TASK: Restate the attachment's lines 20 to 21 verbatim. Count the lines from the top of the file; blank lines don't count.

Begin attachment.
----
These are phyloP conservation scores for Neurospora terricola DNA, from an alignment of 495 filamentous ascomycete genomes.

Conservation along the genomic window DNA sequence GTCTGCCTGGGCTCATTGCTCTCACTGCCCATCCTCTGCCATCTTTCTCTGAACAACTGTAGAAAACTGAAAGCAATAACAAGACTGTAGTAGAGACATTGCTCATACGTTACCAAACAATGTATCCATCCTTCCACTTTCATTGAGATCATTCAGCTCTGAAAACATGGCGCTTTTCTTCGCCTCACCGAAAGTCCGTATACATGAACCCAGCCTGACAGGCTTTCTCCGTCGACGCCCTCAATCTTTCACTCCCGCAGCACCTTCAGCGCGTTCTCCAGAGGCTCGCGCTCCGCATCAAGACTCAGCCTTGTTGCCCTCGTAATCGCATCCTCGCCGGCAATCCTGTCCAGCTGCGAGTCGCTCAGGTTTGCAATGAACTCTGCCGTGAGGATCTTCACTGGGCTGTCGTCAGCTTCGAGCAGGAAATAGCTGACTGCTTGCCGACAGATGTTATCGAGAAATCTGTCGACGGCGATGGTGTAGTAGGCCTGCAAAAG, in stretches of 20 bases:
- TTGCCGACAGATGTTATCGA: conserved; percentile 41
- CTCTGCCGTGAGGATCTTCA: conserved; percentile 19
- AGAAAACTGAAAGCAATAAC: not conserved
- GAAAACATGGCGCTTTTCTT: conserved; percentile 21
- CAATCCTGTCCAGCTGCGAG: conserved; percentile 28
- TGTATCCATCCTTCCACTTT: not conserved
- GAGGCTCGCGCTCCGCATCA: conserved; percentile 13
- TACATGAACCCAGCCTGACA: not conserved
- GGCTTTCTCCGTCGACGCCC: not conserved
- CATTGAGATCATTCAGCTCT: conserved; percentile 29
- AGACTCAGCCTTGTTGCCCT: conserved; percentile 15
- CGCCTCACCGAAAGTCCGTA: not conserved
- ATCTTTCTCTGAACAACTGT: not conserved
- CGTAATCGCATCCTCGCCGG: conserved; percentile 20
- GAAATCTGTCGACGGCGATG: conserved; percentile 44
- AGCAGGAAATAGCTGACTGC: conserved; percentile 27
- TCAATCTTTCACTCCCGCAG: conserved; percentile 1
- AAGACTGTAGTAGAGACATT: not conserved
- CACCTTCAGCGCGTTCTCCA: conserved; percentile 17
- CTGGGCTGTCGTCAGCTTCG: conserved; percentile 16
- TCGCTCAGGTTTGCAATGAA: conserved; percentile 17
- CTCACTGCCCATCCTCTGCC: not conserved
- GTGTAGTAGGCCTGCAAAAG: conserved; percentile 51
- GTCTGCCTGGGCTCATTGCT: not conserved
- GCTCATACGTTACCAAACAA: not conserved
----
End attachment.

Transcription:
- AAGACTGTAGTAGAGACATT: not conserved
- CACCTTCAGCGCGTTCTCCA: conserved; percentile 17